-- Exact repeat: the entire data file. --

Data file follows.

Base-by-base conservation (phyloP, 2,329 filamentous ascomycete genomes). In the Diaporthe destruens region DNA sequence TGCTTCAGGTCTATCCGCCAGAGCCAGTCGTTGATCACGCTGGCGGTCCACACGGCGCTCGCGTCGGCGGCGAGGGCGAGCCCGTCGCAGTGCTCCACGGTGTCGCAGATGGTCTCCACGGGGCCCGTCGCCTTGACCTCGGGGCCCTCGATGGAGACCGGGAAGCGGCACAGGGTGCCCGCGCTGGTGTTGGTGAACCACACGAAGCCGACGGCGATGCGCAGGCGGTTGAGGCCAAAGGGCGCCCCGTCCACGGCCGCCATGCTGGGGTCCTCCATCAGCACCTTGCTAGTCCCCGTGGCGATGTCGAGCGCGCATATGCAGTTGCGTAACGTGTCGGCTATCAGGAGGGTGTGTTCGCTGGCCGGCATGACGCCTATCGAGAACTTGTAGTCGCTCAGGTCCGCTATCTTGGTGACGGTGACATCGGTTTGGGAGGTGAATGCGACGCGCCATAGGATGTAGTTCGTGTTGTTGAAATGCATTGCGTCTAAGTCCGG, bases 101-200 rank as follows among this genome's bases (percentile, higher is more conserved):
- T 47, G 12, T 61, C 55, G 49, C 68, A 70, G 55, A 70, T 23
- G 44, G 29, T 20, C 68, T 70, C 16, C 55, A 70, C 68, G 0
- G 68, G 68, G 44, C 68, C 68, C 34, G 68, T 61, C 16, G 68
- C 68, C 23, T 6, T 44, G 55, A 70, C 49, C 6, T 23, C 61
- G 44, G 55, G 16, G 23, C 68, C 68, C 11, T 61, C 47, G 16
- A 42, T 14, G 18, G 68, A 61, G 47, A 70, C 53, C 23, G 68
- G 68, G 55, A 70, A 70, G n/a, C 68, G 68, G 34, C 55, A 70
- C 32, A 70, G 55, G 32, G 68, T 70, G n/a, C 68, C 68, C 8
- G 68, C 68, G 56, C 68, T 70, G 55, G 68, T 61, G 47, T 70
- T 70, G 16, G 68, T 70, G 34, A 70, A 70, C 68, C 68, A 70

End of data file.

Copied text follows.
Base-by-base conservation (phyloP, 2,329 filamentous ascomycete genomes). In the Diaporthe destruens region DNA sequence TGCTTCAGGTCTATCCGCCAGAGCCAGTCGTTGATCACGCTGGCGGTCCACACGGCGCTCGCGTCGGCGGCGAGGGCGAGCCCGTCGCAGTGCTCCACGGTGTCGCAGATGGTCTCCACGGGGCCCGTCGCCTTGACCTCGGGGCCCTCGATGGAGACCGGGAAGCGGCACAGGGTGCCCGCGCTGGTGTTGGTGAACCACACGAAGCCGACGGCGATGCGCAGGCGGTTGAGGCCAAAGGGCGCCCCGTCCACGGCCGCCATGCTGGGGTCCTCCATCAGCACCTTGCTAGTCCCCGTGGCGATGTCGAGCGCGCATATGCAGTTGCGTAACGTGTCGGCTATCAGGAGGGTGTGTTCGCTGGCCGGCATGACGCCTATCGAGAACTTGTAGTCGCTCAGGTCCGCTATCTTGGTGACGGTGACATCGGTTTGGGAGGTGAATGCGACGCGCCATAGGATGTAGTTCGTGTTGTTGAAATGCATTGCGTCTAAGTCCGG, bases 101-200 rank as follows among this genome's bases (percentile, higher is more conserved):
- T 47, G 12, T 61, C 55, G 49, C 68, A 70, G 55, A 70, T 23
- G 44, G 29, T 20, C 68, T 70, C 16, C 55, A 70, C 68, G 0
- G 68, G 68, G 44, C 68, C 68, C 34, G 68, T 61, C 16, G 68
- C 68, C 23, T 6, T 44, G 55, A 70, C 49, C 6, T 23, C 61
- G 44, G 55, G 16, G 23, C 68, C 68, C 11, T 61, C 47, G 16
- A 42, T 14, G 18, G 68, A 61, G 47, A 70, C 53, C 23, G 68
- G 68, G 55, A 70, A 70, G n/a, C 68, G 68, G 34, C 55, A 70
- C 32, A 70, G 55, G 32, G 68, T 70, G n/a, C 68, C 68, C 8
- G 68, C 68, G 56, C 68, T 70, G 55, G 68, T 61, G 47, T 70
- T 70, G 16, G 68, T 70, G 34, A 70, A 70, C 68, C 68, A 70